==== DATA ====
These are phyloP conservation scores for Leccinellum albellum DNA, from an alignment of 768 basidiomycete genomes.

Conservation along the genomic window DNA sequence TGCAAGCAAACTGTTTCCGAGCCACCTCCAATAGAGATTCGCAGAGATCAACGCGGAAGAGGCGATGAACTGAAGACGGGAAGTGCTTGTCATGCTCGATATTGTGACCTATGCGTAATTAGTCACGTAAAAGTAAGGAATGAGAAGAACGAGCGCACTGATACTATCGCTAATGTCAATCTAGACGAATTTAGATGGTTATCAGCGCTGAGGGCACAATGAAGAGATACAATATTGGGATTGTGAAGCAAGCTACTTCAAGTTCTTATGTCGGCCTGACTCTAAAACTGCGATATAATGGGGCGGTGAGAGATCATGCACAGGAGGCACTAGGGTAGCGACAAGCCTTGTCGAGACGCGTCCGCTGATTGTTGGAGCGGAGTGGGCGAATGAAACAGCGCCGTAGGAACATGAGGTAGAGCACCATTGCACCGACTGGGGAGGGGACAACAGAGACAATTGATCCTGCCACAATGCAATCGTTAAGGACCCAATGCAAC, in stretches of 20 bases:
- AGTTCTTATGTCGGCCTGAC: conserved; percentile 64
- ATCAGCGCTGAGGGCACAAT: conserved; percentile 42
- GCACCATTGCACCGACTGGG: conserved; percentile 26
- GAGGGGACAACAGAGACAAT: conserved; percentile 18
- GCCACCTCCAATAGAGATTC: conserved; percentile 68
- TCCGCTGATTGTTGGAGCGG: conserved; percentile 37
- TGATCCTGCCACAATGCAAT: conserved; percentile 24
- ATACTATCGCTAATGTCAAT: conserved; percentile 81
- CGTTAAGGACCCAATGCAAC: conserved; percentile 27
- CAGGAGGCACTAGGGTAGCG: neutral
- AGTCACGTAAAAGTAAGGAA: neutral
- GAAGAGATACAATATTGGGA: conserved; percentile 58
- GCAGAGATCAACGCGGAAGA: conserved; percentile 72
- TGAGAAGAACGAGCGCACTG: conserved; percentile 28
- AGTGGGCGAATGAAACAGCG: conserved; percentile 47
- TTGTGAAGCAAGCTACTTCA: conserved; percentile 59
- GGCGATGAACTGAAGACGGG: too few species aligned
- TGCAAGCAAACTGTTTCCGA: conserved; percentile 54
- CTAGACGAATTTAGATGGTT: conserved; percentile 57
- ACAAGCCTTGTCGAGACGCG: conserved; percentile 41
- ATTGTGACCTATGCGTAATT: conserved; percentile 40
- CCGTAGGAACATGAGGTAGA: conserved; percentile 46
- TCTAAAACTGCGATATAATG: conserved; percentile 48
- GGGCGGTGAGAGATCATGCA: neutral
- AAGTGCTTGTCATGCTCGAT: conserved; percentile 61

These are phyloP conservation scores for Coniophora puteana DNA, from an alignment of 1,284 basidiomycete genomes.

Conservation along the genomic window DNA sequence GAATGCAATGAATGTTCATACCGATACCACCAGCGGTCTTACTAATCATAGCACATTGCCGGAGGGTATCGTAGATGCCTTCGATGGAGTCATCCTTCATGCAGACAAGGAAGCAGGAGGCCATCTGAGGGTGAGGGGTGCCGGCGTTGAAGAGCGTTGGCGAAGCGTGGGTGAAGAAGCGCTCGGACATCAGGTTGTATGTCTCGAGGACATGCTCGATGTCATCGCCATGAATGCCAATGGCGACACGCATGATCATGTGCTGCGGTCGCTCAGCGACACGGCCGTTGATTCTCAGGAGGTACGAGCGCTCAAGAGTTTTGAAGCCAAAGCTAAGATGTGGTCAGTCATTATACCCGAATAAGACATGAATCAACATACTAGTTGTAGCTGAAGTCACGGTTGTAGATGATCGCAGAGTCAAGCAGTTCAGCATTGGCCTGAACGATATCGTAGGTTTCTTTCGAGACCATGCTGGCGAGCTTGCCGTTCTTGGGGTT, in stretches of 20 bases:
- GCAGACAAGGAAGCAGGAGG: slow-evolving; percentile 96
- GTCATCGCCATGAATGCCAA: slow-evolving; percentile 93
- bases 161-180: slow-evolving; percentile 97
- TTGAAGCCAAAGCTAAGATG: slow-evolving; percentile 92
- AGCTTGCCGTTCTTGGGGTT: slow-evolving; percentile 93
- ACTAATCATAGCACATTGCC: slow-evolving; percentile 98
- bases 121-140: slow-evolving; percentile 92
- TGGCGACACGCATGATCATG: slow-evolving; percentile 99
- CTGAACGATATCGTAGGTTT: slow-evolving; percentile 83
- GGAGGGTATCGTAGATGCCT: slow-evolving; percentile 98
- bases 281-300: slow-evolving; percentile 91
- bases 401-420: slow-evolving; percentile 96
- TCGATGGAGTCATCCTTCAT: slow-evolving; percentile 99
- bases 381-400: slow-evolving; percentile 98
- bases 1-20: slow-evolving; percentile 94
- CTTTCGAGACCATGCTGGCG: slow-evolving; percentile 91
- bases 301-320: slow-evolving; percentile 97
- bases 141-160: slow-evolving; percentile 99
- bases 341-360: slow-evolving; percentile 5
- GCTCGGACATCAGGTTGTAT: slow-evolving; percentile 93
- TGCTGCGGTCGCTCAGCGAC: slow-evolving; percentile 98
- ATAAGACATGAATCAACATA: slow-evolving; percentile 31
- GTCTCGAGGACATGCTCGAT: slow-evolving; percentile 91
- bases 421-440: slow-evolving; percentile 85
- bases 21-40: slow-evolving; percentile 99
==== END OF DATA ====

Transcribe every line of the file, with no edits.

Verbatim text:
These are phyloP conservation scores for Leccinellum albellum DNA, from an alignment of 768 basidiomycete genomes.

Conservation along the genomic window DNA sequence TGCAAGCAAACTGTTTCCGAGCCACCTCCAATAGAGATTCGCAGAGATCAACGCGGAAGAGGCGATGAACTGAAGACGGGAAGTGCTTGTCATGCTCGATATTGTGACCTATGCGTAATTAGTCACGTAAAAGTAAGGAATGAGAAGAACGAGCGCACTGATACTATCGCTAATGTCAATCTAGACGAATTTAGATGGTTATCAGCGCTGAGGGCACAATGAAGAGATACAATATTGGGATTGTGAAGCAAGCTACTTCAAGTTCTTATGTCGGCCTGACTCTAAAACTGCGATATAATGGGGCGGTGAGAGATCATGCACAGGAGGCACTAGGGTAGCGACAAGCCTTGTCGAGACGCGTCCGCTGATTGTTGGAGCGGAGTGGGCGAATGAAACAGCGCCGTAGGAACATGAGGTAGAGCACCATTGCACCGACTGGGGAGGGGACAACAGAGACAATTGATCCTGCCACAATGCAATCGTTAAGGACCCAATGCAAC, in stretches of 20 bases:
- AGTTCTTATGTCGGCCTGAC: conserved; percentile 64
- ATCAGCGCTGAGGGCACAAT: conserved; percentile 42
- GCACCATTGCACCGACTGGG: conserved; percentile 26
- GAGGGGACAACAGAGACAAT: conserved; percentile 18
- GCCACCTCCAATAGAGATTC: conserved; percentile 68
- TCCGCTGATTGTTGGAGCGG: conserved; percentile 37
- TGATCCTGCCACAATGCAAT: conserved; percentile 24
- ATACTATCGCTAATGTCAAT: conserved; percentile 81
- CGTTAAGGACCCAATGCAAC: conserved; percentile 27
- CAGGAGGCACTAGGGTAGCG: neutral
- AGTCACGTAAAAGTAAGGAA: neutral
- GAAGAGATACAATATTGGGA: conserved; percentile 58
- GCAGAGATCAACGCGGAAGA: conserved; percentile 72
- TGAGAAGAACGAGCGCACTG: conserved; percentile 28
- AGTGGGCGAATGAAACAGCG: conserved; percentile 47
- TTGTGAAGCAAGCTACTTCA: conserved; percentile 59
- GGCGATGAACTGAAGACGGG: too few species aligned
- TGCAAGCAAACTGTTTCCGA: conserved; percentile 54
- CTAGACGAATTTAGATGGTT: conserved; percentile 57
- ACAAGCCTTGTCGAGACGCG: conserved; percentile 41
- ATTGTGACCTATGCGTAATT: conserved; percentile 40
- CCGTAGGAACATGAGGTAGA: conserved; percentile 46
- TCTAAAACTGCGATATAATG: conserved; percentile 48
- GGGCGGTGAGAGATCATGCA: neutral
- AAGTGCTTGTCATGCTCGAT: conserved; percentile 61

These are phyloP conservation scores for Coniophora puteana DNA, from an alignment of 1,284 basidiomycete genomes.

Conservation along the genomic window DNA sequence GAATGCAATGAATGTTCATACCGATACCACCAGCGGTCTTACTAATCATAGCACATTGCCGGAGGGTATCGTAGATGCCTTCGATGGAGTCATCCTTCATGCAGACAAGGAAGCAGGAGGCCATCTGAGGGTGAGGGGTGCCGGCGTTGAAGAGCGTTGGCGAAGCGTGGGTGAAGAAGCGCTCGGACATCAGGTTGTATGTCTCGAGGACATGCTCGATGTCATCGCCATGAATGCCAATGGCGACACGCATGATCATGTGCTGCGGTCGCTCAGCGACACGGCCGTTGATTCTCAGGAGGTACGAGCGCTCAAGAGTTTTGAAGCCAAAGCTAAGATGTGGTCAGTCATTATACCCGAATAAGACATGAATCAACATACTAGTTGTAGCTGAAGTCACGGTTGTAGATGATCGCAGAGTCAAGCAGTTCAGCATTGGCCTGAACGATATCGTAGGTTTCTTTCGAGACCATGCTGGCGAGCTTGCCGTTCTTGGGGTT, in stretches of 20 bases:
- GCAGACAAGGAAGCAGGAGG: slow-evolving; percentile 96
- GTCATCGCCATGAATGCCAA: slow-evolving; percentile 93
- bases 161-180: slow-evolving; percentile 97
- TTGAAGCCAAAGCTAAGATG: slow-evolving; percentile 92
- AGCTTGCCGTTCTTGGGGTT: slow-evolving; percentile 93
- ACTAATCATAGCACATTGCC: slow-evolving; percentile 98
- bases 121-140: slow-evolving; percentile 92
- TGGCGACACGCATGATCATG: slow-evolving; percentile 99
- CTGAACGATATCGTAGGTTT: slow-evolving; percentile 83
- GGAGGGTATCGTAGATGCCT: slow-evolving; percentile 98
- bases 281-300: slow-evolving; percentile 91
- bases 401-420: slow-evolving; percentile 96
- TCGATGGAGTCATCCTTCAT: slow-evolving; percentile 99
- bases 381-400: slow-evolving; percentile 98
- bases 1-20: slow-evolving; percentile 94
- CTTTCGAGACCATGCTGGCG: slow-evolving; percentile 91
- bases 301-320: slow-evolving; percentile 97
- bases 141-160: slow-evolving; percentile 99
- bases 341-360: slow-evolving; percentile 5
- GCTCGGACATCAGGTTGTAT: slow-evolving; percentile 93
- TGCTGCGGTCGCTCAGCGAC: slow-evolving; percentile 98
- ATAAGACATGAATCAACATA: slow-evolving; percentile 31
- GTCTCGAGGACATGCTCGAT: slow-evolving; percentile 91
- bases 421-440: slow-evolving; percentile 85
- bases 21-40: slow-evolving; percentile 99